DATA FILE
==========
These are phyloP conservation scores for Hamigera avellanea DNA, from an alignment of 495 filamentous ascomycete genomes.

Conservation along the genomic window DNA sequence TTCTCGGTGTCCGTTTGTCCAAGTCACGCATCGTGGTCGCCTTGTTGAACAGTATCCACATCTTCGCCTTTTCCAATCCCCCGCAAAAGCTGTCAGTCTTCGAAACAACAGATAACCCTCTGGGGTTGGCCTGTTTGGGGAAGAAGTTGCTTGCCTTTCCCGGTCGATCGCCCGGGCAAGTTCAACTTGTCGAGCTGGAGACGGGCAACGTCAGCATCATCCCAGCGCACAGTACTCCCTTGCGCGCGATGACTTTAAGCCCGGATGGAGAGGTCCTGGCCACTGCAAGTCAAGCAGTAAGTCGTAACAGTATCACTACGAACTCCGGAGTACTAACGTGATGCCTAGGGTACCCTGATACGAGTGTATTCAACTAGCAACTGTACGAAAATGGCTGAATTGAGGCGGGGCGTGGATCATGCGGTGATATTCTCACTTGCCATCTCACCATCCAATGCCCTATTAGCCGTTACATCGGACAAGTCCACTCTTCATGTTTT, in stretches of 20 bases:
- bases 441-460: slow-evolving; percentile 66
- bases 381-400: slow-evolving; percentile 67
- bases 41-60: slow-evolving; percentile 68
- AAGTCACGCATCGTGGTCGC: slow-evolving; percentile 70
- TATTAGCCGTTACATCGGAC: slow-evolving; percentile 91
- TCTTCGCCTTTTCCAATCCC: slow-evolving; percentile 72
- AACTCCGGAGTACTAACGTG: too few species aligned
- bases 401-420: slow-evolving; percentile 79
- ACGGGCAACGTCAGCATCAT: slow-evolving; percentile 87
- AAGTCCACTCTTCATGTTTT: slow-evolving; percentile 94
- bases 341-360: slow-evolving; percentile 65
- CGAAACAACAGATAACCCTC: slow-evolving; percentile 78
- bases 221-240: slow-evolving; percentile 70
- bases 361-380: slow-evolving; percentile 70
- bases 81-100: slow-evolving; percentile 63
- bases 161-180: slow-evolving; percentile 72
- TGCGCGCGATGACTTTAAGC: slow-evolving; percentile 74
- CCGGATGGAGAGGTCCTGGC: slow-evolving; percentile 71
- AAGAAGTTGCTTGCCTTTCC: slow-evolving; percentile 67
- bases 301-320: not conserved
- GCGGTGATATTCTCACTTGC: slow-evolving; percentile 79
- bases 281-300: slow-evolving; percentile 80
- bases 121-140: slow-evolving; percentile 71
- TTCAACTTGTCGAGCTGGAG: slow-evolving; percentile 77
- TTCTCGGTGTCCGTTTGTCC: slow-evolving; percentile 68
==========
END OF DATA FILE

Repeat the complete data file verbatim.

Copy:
These are phyloP conservation scores for Hamigera avellanea DNA, from an alignment of 495 filamentous ascomycete genomes.

Conservation along the genomic window DNA sequence TTCTCGGTGTCCGTTTGTCCAAGTCACGCATCGTGGTCGCCTTGTTGAACAGTATCCACATCTTCGCCTTTTCCAATCCCCCGCAAAAGCTGTCAGTCTTCGAAACAACAGATAACCCTCTGGGGTTGGCCTGTTTGGGGAAGAAGTTGCTTGCCTTTCCCGGTCGATCGCCCGGGCAAGTTCAACTTGTCGAGCTGGAGACGGGCAACGTCAGCATCATCCCAGCGCACAGTACTCCCTTGCGCGCGATGACTTTAAGCCCGGATGGAGAGGTCCTGGCCACTGCAAGTCAAGCAGTAAGTCGTAACAGTATCACTACGAACTCCGGAGTACTAACGTGATGCCTAGGGTACCCTGATACGAGTGTATTCAACTAGCAACTGTACGAAAATGGCTGAATTGAGGCGGGGCGTGGATCATGCGGTGATATTCTCACTTGCCATCTCACCATCCAATGCCCTATTAGCCGTTACATCGGACAAGTCCACTCTTCATGTTTT, in stretches of 20 bases:
- bases 441-460: slow-evolving; percentile 66
- bases 381-400: slow-evolving; percentile 67
- bases 41-60: slow-evolving; percentile 68
- AAGTCACGCATCGTGGTCGC: slow-evolving; percentile 70
- TATTAGCCGTTACATCGGAC: slow-evolving; percentile 91
- TCTTCGCCTTTTCCAATCCC: slow-evolving; percentile 72
- AACTCCGGAGTACTAACGTG: too few species aligned
- bases 401-420: slow-evolving; percentile 79
- ACGGGCAACGTCAGCATCAT: slow-evolving; percentile 87
- AAGTCCACTCTTCATGTTTT: slow-evolving; percentile 94
- bases 341-360: slow-evolving; percentile 65
- CGAAACAACAGATAACCCTC: slow-evolving; percentile 78
- bases 221-240: slow-evolving; percentile 70
- bases 361-380: slow-evolving; percentile 70
- bases 81-100: slow-evolving; percentile 63
- bases 161-180: slow-evolving; percentile 72
- TGCGCGCGATGACTTTAAGC: slow-evolving; percentile 74
- CCGGATGGAGAGGTCCTGGC: slow-evolving; percentile 71
- AAGAAGTTGCTTGCCTTTCC: slow-evolving; percentile 67
- bases 301-320: not conserved
- GCGGTGATATTCTCACTTGC: slow-evolving; percentile 79
- bases 281-300: slow-evolving; percentile 80
- bases 121-140: slow-evolving; percentile 71
- TTCAACTTGTCGAGCTGGAG: slow-evolving; percentile 77
- TTCTCGGTGTCCGTTTGTCC: slow-evolving; percentile 68